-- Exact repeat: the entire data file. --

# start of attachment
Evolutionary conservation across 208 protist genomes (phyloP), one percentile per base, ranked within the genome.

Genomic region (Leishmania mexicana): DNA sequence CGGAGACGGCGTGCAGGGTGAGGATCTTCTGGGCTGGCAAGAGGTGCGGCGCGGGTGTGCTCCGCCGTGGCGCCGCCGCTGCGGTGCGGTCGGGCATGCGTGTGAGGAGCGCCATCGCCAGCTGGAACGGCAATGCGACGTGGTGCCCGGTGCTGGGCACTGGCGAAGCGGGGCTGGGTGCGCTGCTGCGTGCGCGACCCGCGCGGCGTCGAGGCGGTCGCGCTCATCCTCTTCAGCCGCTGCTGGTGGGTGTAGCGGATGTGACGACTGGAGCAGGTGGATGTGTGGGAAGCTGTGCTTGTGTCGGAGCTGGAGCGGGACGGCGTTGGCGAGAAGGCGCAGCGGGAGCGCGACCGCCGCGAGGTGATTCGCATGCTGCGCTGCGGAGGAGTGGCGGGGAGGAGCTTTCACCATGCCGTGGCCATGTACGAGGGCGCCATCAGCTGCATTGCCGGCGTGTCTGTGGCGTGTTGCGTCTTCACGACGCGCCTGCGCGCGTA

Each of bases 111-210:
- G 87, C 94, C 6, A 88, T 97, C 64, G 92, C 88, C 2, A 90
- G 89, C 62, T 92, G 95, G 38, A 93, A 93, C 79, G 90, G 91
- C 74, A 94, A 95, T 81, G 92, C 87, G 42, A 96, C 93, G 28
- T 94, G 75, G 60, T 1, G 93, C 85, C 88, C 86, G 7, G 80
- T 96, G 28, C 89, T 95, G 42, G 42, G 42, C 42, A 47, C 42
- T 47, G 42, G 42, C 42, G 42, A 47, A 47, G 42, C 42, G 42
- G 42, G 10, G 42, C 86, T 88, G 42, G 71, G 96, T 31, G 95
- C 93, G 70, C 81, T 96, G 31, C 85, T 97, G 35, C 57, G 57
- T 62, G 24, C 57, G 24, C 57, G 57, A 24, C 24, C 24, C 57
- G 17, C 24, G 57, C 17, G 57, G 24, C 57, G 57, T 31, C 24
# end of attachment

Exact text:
Evolutionary conservation across 208 protist genomes (phyloP), one percentile per base, ranked within the genome.

Genomic region (Leishmania mexicana): DNA sequence CGGAGACGGCGTGCAGGGTGAGGATCTTCTGGGCTGGCAAGAGGTGCGGCGCGGGTGTGCTCCGCCGTGGCGCCGCCGCTGCGGTGCGGTCGGGCATGCGTGTGAGGAGCGCCATCGCCAGCTGGAACGGCAATGCGACGTGGTGCCCGGTGCTGGGCACTGGCGAAGCGGGGCTGGGTGCGCTGCTGCGTGCGCGACCCGCGCGGCGTCGAGGCGGTCGCGCTCATCCTCTTCAGCCGCTGCTGGTGGGTGTAGCGGATGTGACGACTGGAGCAGGTGGATGTGTGGGAAGCTGTGCTTGTGTCGGAGCTGGAGCGGGACGGCGTTGGCGAGAAGGCGCAGCGGGAGCGCGACCGCCGCGAGGTGATTCGCATGCTGCGCTGCGGAGGAGTGGCGGGGAGGAGCTTTCACCATGCCGTGGCCATGTACGAGGGCGCCATCAGCTGCATTGCCGGCGTGTCTGTGGCGTGTTGCGTCTTCACGACGCGCCTGCGCGCGTA

Each of bases 111-210:
- G 87, C 94, C 6, A 88, T 97, C 64, G 92, C 88, C 2, A 90
- G 89, C 62, T 92, G 95, G 38, A 93, A 93, C 79, G 90, G 91
- C 74, A 94, A 95, T 81, G 92, C 87, G 42, A 96, C 93, G 28
- T 94, G 75, G 60, T 1, G 93, C 85, C 88, C 86, G 7, G 80
- T 96, G 28, C 89, T 95, G 42, G 42, G 42, C 42, A 47, C 42
- T 47, G 42, G 42, C 42, G 42, A 47, A 47, G 42, C 42, G 42
- G 42, G 10, G 42, C 86, T 88, G 42, G 71, G 96, T 31, G 95
- C 93, G 70, C 81, T 96, G 31, C 85, T 97, G 35, C 57, G 57
- T 62, G 24, C 57, G 24, C 57, G 57, A 24, C 24, C 24, C 57
- G 17, C 24, G 57, C 17, G 57, G 24, C 57, G 57, T 31, C 24